Our attempt is to provide you a basic understanding of what stock and index options are all about without confusing you with any unnecessary and avoidable details. Though there indeed are lots of online resources on options, hardly any of them deal with the typical Indian equity market scenario - we bring you one right here - perhaps the first Indian OPTIONS BLOG.
New to OPTIONS ? It is so very easy. Just follow these basics for a quick launch into the wonderful world of OPTIONS trading :The equity market permits you to either purchase/sell shares (called CASH segment), or trade in FUTURES and/or OPTIONS (called the DERIVATIVES segment). FUTURES and OPTIONS segment in popularly referred to as FnO. However, here we talk only about OPTIONS and not about FUTURES at all. Why ? Because in OPTIONS the possible extent of loss is very limited, whereas in FUTURES loss can be potentially unlimited !
Basic Call Options
Buying a call option gives you the right to purchase a given number of shares of a company’s stock at a certain price (called the strike price) from the date of purchase until the last Thursday of a specific month (called the expiration date). You can just as easily sell (square off) your purchased Call options, without necessarily having to exercise them to procure a company’s shares prior to the stipulated expiry date. That is why it is usually said that buying a Call options gives you a right, though not necessarily an obligation.
People buy calls because they hope the stock will go up, and they will make a profit, either by selling the calls at a higher price, or by exercising their option (i.e., buy the shares at the strike price at a point when the market price is higher).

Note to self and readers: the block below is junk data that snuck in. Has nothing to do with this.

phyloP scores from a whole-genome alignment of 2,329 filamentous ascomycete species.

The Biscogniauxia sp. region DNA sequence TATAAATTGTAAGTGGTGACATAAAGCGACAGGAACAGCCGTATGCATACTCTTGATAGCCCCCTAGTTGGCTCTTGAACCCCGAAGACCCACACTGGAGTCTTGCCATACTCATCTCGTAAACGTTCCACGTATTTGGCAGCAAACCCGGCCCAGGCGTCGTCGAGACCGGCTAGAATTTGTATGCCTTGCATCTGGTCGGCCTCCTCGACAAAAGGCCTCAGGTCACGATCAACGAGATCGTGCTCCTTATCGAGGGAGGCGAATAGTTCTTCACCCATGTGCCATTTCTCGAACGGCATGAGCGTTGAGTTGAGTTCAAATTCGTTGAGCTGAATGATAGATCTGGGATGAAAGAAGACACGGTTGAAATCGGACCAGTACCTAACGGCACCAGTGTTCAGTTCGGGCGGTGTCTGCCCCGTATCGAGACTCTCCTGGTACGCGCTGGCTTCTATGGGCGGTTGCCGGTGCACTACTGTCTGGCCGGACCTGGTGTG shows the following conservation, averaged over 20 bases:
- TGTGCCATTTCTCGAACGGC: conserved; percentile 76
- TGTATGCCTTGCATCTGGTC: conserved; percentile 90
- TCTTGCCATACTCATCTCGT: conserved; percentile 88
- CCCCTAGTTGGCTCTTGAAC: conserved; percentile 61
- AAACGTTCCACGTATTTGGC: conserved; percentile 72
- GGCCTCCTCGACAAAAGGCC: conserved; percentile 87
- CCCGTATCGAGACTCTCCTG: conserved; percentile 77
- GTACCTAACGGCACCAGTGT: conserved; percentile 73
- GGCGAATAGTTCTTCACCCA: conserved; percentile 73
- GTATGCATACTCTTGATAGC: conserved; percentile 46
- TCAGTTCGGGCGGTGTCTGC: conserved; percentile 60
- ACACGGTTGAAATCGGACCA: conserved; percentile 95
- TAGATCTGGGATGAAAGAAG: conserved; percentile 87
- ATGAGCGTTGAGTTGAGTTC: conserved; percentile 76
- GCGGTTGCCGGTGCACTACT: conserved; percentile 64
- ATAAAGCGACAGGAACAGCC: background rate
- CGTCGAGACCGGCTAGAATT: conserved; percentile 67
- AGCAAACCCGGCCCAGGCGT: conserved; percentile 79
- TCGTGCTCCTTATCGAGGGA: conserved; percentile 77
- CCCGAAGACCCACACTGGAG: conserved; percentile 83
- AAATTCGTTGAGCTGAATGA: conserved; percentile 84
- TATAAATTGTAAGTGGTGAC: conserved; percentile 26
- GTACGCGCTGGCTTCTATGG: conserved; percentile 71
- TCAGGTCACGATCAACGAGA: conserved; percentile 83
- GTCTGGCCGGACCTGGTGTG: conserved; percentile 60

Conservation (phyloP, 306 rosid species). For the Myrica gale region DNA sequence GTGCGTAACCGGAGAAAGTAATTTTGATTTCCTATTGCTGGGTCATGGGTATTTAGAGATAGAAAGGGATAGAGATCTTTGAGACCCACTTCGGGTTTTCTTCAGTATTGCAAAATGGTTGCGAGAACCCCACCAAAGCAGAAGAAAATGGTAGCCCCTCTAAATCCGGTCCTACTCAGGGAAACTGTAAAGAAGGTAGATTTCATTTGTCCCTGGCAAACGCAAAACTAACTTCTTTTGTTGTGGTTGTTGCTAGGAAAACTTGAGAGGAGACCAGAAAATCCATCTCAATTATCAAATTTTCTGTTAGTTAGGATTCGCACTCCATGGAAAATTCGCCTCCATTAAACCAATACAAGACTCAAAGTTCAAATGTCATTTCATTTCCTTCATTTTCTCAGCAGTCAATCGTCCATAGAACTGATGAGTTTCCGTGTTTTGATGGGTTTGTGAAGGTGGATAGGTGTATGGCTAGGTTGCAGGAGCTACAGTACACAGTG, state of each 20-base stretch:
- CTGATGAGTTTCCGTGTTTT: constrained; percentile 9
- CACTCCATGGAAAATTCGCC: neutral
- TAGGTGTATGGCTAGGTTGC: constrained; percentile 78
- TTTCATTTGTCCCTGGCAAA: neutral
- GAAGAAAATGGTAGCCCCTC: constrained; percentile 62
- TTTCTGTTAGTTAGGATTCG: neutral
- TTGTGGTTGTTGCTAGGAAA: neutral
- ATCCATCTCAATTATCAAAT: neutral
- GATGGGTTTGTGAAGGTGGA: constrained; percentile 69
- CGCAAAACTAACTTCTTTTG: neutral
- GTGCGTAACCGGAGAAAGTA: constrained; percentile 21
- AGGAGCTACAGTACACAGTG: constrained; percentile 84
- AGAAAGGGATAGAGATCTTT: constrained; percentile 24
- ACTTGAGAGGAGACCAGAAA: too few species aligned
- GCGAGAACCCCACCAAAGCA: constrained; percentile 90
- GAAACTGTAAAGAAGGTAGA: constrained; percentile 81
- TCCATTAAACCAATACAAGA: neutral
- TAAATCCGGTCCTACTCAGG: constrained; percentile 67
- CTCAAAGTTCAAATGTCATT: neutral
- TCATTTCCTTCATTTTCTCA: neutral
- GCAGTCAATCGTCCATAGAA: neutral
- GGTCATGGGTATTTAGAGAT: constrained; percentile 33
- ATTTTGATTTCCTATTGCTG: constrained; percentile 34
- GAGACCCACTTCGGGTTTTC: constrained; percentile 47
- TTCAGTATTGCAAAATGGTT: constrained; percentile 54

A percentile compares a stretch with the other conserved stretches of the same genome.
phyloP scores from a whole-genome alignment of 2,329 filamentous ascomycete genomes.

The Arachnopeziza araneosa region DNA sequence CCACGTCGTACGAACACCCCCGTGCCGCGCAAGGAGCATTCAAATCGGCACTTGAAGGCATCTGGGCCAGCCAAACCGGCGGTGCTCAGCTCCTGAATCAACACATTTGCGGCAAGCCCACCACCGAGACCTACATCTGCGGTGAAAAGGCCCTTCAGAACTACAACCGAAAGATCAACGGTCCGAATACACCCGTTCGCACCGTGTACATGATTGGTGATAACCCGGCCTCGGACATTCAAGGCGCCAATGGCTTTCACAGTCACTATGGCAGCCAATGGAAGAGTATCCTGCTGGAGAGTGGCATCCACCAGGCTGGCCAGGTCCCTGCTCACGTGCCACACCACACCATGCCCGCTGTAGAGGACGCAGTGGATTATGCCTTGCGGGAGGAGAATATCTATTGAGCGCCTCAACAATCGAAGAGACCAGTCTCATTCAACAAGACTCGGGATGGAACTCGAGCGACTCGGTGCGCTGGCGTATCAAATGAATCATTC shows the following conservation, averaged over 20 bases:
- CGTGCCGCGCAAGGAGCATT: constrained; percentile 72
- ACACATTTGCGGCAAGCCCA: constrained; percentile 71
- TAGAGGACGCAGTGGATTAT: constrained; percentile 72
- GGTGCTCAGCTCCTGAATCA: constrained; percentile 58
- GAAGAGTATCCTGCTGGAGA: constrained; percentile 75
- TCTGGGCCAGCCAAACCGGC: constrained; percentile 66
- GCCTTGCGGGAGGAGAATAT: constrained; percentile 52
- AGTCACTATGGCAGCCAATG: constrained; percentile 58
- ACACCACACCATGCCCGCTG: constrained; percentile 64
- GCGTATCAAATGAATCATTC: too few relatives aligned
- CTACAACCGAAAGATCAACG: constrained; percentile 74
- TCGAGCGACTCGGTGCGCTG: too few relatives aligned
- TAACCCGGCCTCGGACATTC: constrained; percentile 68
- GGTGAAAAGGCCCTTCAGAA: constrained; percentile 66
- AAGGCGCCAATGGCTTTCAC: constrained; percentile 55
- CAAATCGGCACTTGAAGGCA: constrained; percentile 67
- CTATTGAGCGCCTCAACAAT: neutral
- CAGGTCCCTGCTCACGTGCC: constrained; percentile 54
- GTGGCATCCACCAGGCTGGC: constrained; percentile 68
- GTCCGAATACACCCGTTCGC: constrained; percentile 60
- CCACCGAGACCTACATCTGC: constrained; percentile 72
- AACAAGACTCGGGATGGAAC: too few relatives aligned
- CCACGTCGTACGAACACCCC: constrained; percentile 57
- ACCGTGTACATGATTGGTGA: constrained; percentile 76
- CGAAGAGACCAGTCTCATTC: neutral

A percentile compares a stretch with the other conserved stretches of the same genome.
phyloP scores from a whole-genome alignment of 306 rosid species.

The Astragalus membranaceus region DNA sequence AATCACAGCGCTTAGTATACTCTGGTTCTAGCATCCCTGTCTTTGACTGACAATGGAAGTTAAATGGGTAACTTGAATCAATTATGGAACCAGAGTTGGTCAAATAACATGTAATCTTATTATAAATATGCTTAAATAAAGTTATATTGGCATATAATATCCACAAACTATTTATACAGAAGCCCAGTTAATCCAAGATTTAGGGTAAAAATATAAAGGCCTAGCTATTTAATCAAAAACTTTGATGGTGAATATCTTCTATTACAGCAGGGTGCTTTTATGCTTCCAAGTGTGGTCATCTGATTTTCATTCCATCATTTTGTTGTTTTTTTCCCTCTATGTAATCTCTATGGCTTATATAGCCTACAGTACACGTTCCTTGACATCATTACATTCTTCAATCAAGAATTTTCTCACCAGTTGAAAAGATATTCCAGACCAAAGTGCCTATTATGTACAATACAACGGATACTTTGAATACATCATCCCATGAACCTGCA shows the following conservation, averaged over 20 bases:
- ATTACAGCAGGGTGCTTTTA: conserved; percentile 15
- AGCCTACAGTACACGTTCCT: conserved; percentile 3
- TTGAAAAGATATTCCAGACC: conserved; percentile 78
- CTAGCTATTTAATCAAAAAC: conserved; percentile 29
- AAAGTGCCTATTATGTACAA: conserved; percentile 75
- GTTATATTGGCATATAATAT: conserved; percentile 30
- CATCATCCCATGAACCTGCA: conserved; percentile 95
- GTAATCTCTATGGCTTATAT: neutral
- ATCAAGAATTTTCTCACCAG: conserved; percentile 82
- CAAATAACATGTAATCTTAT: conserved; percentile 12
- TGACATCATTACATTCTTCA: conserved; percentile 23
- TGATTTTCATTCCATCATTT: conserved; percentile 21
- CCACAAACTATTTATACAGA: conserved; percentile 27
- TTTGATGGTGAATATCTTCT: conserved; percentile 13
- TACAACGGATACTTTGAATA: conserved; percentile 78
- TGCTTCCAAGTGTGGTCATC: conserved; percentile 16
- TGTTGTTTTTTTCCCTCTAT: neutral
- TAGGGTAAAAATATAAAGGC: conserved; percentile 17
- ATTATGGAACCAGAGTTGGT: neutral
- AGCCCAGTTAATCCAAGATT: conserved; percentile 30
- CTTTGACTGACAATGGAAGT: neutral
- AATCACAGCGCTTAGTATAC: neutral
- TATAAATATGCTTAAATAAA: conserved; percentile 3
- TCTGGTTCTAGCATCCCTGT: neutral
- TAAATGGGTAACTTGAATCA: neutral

Basic Put Options
Buying a put option gives you the right (though not the obligation) to sell a specified number of shares of a company’s stock at a certain price (called the strike price) from the date of purchase until the last Thursday of a specific month (called the expiration date). You can just as easily sell (square off) your purchased Put options, without necessarily having to exercise them to sell a company’s shares prior to the stipulated expiry date. That is why it is usually said that buying Put options gives you a right, though not necessarily an obligation.
People buy puts, because they hope the stock will go down, and they will make a profit, either by selling the Puts at a higher price, or by exercising their option (i.e., forcing the seller of the Put to buy the stock at the strike price at a time when the market price is lower).
So, as we have explained above, OPTIONS trading has two basic transactional instruments, called Calls & Puts. You can buy and sell both or either. Calls increase in their value as the cash scrip goes up, Puts decrease at the same time. Conversely, as the cash scrip goes down Calls decrease in value and Puts gain at the same time.
For sake of convenience, let us take Reliance as an example. Suppose the cash share of this company is currently trading at 1700. If you wish to purchase Reliance Calls, your broker or your online trading agency will tell you that Reliance Calls are available at different levels. These levels can be below, at or above the currently trading price of Reliance share. For example, Reliance Calls for the month of July are available at 1440, 1470, 1500, 1530, 1560, 1590, 1620, 1650, 1680, 1710, 1740, 1770, 1800, 1830, 1860 levels. These levels are called as Strike levels, Strike price, or simply Strikes for Reliance Calls available in the market. I have shown 1710 in bold as it is closest to the current market price (CMP) of a Reliance share. Such a level would be called as ‘At Money’ or ‘At the Money Level’. All levels below the CMP will be termed as ‘In Money’ or ‘In the Money’ levels (here 1440 till 1680), and, of course, all levels above the CMP will be termed as ‘Out of Money” levels (here 1740 till 1860).
Don’t attempt starting trading right-away. OPTIONS are time-sensitive, scheduled financial contracts. Learn the basic OPTIONS terminology and their basic calendar prior to beginning your first trade.